Listera convallarioides (Sw.) Nutt.

Broad-leaved twayblade

The specific epithet convallarioides is from the Latin meaning "Convallaria-like," apparently because Swartz felt that the leaves of Listera convallarioides resembled those of the genus Convallaria (the Lily-of-the-Valley.

DESCRIPTION: Plant glabrous below inflorescence, 12-25 cm tall, arising from an cluster of slender, fibrous roots. Leaves two, opposite, located near the middle of the stem, ovate-elliptical to nearly orbicular, 3-6 cm long and 2.5-5 cm wide. Midrib +/- prominent, forming a slight keel below. Inflorescence a lax terminal raceme of translucent green flowers, 7-20 flowered; each flower subtended by a minute lanceolate bract. Scape of inflorescence finely pubescent. Dorsal sepal elliptical to lanceolate, reflexed, 4-5 mm long and 1-2 mm wide, green; lateral sepals lanceolate to linear-lanceolate, distinctly falcate and reflexed, 4.5-5.5 mm long and about 1-1.5 mm wide, green. Petals linear and only slightly falcate, 4-5 mm long and about 1 mm wide, colored as the sepals; typically reflexed back along the ovary. Labellum cuneate; 7-11 mm long and 3-5 mm wide, the apex rounded and slightly lobed, typically with a minute tooth between the lobes, the base of the lip attenuated into a thin stalk (or claw) with a pair of small projections at the point of constriction; colored as sepals and petals, central portion typically thickened and darker green.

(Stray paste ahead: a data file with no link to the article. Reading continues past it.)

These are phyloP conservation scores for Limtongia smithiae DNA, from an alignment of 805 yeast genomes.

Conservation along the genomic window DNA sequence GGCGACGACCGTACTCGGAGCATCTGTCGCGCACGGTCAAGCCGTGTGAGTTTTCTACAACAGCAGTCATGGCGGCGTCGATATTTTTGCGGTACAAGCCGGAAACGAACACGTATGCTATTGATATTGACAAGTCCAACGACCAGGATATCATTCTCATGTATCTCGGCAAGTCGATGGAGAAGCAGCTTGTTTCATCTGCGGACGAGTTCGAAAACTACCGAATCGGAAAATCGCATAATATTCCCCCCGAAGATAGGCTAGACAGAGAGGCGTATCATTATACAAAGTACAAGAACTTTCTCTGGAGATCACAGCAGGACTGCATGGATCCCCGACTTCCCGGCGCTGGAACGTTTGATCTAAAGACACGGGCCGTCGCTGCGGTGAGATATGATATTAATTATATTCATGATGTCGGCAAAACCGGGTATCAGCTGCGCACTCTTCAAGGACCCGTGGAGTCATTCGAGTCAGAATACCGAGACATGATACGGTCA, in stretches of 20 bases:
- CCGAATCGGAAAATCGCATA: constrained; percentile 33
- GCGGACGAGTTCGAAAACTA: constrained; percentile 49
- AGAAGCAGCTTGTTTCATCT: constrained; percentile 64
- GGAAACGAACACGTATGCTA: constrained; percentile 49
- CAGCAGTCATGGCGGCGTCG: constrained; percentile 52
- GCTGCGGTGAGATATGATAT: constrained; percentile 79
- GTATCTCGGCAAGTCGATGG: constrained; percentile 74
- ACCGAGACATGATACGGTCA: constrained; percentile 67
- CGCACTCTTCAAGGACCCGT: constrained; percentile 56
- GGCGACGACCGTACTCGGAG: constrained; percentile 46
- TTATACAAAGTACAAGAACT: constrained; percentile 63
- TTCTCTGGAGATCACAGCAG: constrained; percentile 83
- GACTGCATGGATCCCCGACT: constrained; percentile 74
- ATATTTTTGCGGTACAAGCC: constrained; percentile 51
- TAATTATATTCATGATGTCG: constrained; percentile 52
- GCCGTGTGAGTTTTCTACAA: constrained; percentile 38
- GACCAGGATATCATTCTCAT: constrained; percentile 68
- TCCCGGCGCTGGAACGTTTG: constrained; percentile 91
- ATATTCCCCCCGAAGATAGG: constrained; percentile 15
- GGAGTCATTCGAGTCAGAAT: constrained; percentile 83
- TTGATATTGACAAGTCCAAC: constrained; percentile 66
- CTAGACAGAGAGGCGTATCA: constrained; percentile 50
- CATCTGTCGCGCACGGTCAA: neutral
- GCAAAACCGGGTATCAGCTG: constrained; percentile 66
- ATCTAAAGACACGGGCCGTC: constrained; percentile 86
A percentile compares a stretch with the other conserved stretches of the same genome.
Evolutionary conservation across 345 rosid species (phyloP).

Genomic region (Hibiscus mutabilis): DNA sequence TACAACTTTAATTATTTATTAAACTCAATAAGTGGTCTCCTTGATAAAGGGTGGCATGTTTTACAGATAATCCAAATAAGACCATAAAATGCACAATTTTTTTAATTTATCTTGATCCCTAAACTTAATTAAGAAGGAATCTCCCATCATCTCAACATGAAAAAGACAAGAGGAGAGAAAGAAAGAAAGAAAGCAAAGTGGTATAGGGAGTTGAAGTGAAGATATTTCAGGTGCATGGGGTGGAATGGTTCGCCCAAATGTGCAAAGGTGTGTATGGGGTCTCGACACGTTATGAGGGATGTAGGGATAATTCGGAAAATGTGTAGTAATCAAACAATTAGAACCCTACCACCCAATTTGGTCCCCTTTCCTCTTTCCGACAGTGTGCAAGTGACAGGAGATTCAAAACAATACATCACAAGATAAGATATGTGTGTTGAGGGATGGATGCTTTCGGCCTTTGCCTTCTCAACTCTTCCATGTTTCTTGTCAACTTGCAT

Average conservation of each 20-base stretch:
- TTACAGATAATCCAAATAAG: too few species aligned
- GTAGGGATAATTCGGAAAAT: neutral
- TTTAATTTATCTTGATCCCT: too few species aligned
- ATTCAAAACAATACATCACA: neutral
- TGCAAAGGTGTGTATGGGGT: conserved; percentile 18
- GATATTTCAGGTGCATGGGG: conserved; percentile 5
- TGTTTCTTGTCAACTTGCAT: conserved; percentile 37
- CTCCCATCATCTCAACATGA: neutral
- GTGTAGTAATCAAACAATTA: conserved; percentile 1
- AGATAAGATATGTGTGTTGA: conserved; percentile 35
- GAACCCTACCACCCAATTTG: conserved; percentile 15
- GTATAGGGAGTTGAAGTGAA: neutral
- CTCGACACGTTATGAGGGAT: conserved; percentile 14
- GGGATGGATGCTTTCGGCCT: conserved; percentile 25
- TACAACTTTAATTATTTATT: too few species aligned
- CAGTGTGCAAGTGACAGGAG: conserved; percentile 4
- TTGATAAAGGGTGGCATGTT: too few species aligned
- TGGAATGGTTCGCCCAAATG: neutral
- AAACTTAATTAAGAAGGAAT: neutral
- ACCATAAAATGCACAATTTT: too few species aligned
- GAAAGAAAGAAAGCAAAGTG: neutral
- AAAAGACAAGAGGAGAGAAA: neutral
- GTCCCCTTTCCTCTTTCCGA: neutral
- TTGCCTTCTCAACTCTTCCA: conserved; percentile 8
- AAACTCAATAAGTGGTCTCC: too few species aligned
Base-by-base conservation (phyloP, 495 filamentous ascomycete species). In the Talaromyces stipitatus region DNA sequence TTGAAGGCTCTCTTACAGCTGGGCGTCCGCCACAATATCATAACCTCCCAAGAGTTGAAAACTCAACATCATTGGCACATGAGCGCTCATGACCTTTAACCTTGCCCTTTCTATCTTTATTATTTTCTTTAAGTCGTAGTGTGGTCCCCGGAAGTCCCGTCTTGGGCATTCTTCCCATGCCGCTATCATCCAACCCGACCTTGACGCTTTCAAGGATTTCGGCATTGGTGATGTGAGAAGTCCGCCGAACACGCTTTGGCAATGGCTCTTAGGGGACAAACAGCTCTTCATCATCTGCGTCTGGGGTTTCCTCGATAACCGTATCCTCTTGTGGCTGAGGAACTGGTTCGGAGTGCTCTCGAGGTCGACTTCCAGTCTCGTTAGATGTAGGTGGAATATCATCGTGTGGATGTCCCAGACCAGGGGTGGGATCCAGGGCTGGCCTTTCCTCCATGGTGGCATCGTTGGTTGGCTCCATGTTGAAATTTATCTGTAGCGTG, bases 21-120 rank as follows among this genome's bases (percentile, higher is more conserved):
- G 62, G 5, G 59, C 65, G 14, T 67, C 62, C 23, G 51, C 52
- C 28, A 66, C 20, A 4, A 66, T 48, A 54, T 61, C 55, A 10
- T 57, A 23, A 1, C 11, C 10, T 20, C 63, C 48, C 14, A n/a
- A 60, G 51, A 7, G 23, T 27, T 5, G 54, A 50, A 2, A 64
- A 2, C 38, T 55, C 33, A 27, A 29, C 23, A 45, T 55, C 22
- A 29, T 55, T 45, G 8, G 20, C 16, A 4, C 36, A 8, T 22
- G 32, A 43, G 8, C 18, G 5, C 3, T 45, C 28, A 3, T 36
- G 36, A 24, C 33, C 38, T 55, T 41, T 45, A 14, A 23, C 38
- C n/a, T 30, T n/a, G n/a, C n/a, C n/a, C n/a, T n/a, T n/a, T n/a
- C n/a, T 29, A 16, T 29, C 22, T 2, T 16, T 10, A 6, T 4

Listera convallarioides is most likely to be confused with other species of Listera, but can be easily distinguished by its cuneate, undivided labellum. The two other species of Listera found in Wisconsin, L. auriculata and L. cordata, both have labella that are deeply divided, whereas the labellum of L. convallarioides is barely notched at its apex.

Listera convallarioides is usually found in moist northern mixed deciduous/coniferous forests, where it frequently is found growing in moist to mucky humus in shallow depressions. In such situations it may form extensive colonies.

Early July-early August.

Unknown in the published literature. However, given that Listera cordata is pollinated by fungus gnats, and my observation of a similar insect pollinating L. auriculata, it seems likely that L. convallarioides is also pollinated by fungus gnats.

DISCUSSION: This species hybridizes with Listera auriculata to form the hybrid L. X veltmanii Case (Case 1964), which has been collected in Bayfield County. The hybrid is generally intermediate between the two parents, particularly in the shape of the labellum. Catling (1976) has written detailed description of this hybrid and its distribution.

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